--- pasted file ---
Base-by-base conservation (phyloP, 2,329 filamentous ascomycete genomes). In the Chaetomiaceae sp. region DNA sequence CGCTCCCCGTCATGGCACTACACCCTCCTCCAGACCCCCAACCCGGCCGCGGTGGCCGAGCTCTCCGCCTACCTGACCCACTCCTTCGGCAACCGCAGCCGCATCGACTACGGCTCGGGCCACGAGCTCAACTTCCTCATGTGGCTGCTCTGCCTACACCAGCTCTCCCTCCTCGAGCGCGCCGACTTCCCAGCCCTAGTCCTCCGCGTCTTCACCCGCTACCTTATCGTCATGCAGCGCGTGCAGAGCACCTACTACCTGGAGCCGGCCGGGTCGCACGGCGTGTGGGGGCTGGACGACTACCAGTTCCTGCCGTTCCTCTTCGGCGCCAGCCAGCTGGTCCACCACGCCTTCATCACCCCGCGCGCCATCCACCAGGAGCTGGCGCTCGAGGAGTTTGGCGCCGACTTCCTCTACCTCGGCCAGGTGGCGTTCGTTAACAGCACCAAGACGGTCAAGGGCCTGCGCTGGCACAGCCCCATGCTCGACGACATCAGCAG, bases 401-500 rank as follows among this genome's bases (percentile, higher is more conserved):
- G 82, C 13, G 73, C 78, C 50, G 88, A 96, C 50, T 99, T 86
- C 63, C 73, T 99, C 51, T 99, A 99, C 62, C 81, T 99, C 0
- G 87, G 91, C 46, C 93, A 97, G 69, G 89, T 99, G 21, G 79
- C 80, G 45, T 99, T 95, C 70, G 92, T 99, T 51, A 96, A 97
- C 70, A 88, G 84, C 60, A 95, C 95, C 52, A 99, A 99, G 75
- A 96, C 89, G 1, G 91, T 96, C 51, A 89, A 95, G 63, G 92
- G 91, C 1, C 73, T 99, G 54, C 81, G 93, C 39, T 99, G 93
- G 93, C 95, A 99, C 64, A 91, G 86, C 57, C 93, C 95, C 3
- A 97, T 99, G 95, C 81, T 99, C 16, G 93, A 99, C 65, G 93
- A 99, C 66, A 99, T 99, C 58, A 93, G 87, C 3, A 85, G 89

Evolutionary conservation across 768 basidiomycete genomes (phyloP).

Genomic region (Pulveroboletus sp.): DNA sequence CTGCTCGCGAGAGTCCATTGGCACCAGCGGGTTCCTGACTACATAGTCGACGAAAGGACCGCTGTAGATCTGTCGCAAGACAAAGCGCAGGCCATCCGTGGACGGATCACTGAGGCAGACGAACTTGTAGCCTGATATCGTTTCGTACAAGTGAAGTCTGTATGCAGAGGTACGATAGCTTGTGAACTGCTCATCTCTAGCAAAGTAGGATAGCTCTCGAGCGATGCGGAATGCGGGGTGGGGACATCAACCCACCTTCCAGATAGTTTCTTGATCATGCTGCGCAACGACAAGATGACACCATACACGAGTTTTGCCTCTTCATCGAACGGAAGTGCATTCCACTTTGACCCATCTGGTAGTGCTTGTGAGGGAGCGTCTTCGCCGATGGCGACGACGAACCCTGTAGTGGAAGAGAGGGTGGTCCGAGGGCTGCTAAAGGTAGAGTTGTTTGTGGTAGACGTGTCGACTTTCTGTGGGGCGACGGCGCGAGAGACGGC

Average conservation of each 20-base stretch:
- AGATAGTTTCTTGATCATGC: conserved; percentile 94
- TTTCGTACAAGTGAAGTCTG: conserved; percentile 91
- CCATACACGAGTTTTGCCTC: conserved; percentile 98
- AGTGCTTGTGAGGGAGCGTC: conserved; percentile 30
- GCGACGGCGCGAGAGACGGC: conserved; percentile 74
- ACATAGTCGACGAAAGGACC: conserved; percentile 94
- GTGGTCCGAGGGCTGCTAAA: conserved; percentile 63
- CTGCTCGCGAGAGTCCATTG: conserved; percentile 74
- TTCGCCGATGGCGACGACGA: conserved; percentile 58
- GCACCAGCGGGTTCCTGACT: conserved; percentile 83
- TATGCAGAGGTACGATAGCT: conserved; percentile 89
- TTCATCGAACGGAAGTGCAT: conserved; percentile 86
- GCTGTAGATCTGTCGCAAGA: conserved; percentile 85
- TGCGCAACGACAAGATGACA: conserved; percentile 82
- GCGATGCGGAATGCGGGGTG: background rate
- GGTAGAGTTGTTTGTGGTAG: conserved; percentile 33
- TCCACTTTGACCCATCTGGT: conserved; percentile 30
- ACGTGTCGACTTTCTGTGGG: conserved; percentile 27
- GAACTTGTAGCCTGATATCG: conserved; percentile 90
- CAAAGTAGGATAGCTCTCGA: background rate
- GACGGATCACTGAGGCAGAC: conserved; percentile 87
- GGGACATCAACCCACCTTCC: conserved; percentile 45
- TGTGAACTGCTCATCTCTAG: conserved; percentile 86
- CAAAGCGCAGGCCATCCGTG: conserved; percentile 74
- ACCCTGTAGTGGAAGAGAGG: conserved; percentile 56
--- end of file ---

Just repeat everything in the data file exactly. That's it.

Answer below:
Base-by-base conservation (phyloP, 2,329 filamentous ascomycete genomes). In the Chaetomiaceae sp. region DNA sequence CGCTCCCCGTCATGGCACTACACCCTCCTCCAGACCCCCAACCCGGCCGCGGTGGCCGAGCTCTCCGCCTACCTGACCCACTCCTTCGGCAACCGCAGCCGCATCGACTACGGCTCGGGCCACGAGCTCAACTTCCTCATGTGGCTGCTCTGCCTACACCAGCTCTCCCTCCTCGAGCGCGCCGACTTCCCAGCCCTAGTCCTCCGCGTCTTCACCCGCTACCTTATCGTCATGCAGCGCGTGCAGAGCACCTACTACCTGGAGCCGGCCGGGTCGCACGGCGTGTGGGGGCTGGACGACTACCAGTTCCTGCCGTTCCTCTTCGGCGCCAGCCAGCTGGTCCACCACGCCTTCATCACCCCGCGCGCCATCCACCAGGAGCTGGCGCTCGAGGAGTTTGGCGCCGACTTCCTCTACCTCGGCCAGGTGGCGTTCGTTAACAGCACCAAGACGGTCAAGGGCCTGCGCTGGCACAGCCCCATGCTCGACGACATCAGCAG, bases 401-500 rank as follows among this genome's bases (percentile, higher is more conserved):
- G 82, C 13, G 73, C 78, C 50, G 88, A 96, C 50, T 99, T 86
- C 63, C 73, T 99, C 51, T 99, A 99, C 62, C 81, T 99, C 0
- G 87, G 91, C 46, C 93, A 97, G 69, G 89, T 99, G 21, G 79
- C 80, G 45, T 99, T 95, C 70, G 92, T 99, T 51, A 96, A 97
- C 70, A 88, G 84, C 60, A 95, C 95, C 52, A 99, A 99, G 75
- A 96, C 89, G 1, G 91, T 96, C 51, A 89, A 95, G 63, G 92
- G 91, C 1, C 73, T 99, G 54, C 81, G 93, C 39, T 99, G 93
- G 93, C 95, A 99, C 64, A 91, G 86, C 57, C 93, C 95, C 3
- A 97, T 99, G 95, C 81, T 99, C 16, G 93, A 99, C 65, G 93
- A 99, C 66, A 99, T 99, C 58, A 93, G 87, C 3, A 85, G 89

Evolutionary conservation across 768 basidiomycete genomes (phyloP).

Genomic region (Pulveroboletus sp.): DNA sequence CTGCTCGCGAGAGTCCATTGGCACCAGCGGGTTCCTGACTACATAGTCGACGAAAGGACCGCTGTAGATCTGTCGCAAGACAAAGCGCAGGCCATCCGTGGACGGATCACTGAGGCAGACGAACTTGTAGCCTGATATCGTTTCGTACAAGTGAAGTCTGTATGCAGAGGTACGATAGCTTGTGAACTGCTCATCTCTAGCAAAGTAGGATAGCTCTCGAGCGATGCGGAATGCGGGGTGGGGACATCAACCCACCTTCCAGATAGTTTCTTGATCATGCTGCGCAACGACAAGATGACACCATACACGAGTTTTGCCTCTTCATCGAACGGAAGTGCATTCCACTTTGACCCATCTGGTAGTGCTTGTGAGGGAGCGTCTTCGCCGATGGCGACGACGAACCCTGTAGTGGAAGAGAGGGTGGTCCGAGGGCTGCTAAAGGTAGAGTTGTTTGTGGTAGACGTGTCGACTTTCTGTGGGGCGACGGCGCGAGAGACGGC

Average conservation of each 20-base stretch:
- AGATAGTTTCTTGATCATGC: conserved; percentile 94
- TTTCGTACAAGTGAAGTCTG: conserved; percentile 91
- CCATACACGAGTTTTGCCTC: conserved; percentile 98
- AGTGCTTGTGAGGGAGCGTC: conserved; percentile 30
- GCGACGGCGCGAGAGACGGC: conserved; percentile 74
- ACATAGTCGACGAAAGGACC: conserved; percentile 94
- GTGGTCCGAGGGCTGCTAAA: conserved; percentile 63
- CTGCTCGCGAGAGTCCATTG: conserved; percentile 74
- TTCGCCGATGGCGACGACGA: conserved; percentile 58
- GCACCAGCGGGTTCCTGACT: conserved; percentile 83
- TATGCAGAGGTACGATAGCT: conserved; percentile 89
- TTCATCGAACGGAAGTGCAT: conserved; percentile 86
- GCTGTAGATCTGTCGCAAGA: conserved; percentile 85
- TGCGCAACGACAAGATGACA: conserved; percentile 82
- GCGATGCGGAATGCGGGGTG: background rate
- GGTAGAGTTGTTTGTGGTAG: conserved; percentile 33
- TCCACTTTGACCCATCTGGT: conserved; percentile 30
- ACGTGTCGACTTTCTGTGGG: conserved; percentile 27
- GAACTTGTAGCCTGATATCG: conserved; percentile 90
- CAAAGTAGGATAGCTCTCGA: background rate
- GACGGATCACTGAGGCAGAC: conserved; percentile 87
- GGGACATCAACCCACCTTCC: conserved; percentile 45
- TGTGAACTGCTCATCTCTAG: conserved; percentile 86
- CAAAGCGCAGGCCATCCGTG: conserved; percentile 74
- ACCCTGTAGTGGAAGAGAGG: conserved; percentile 56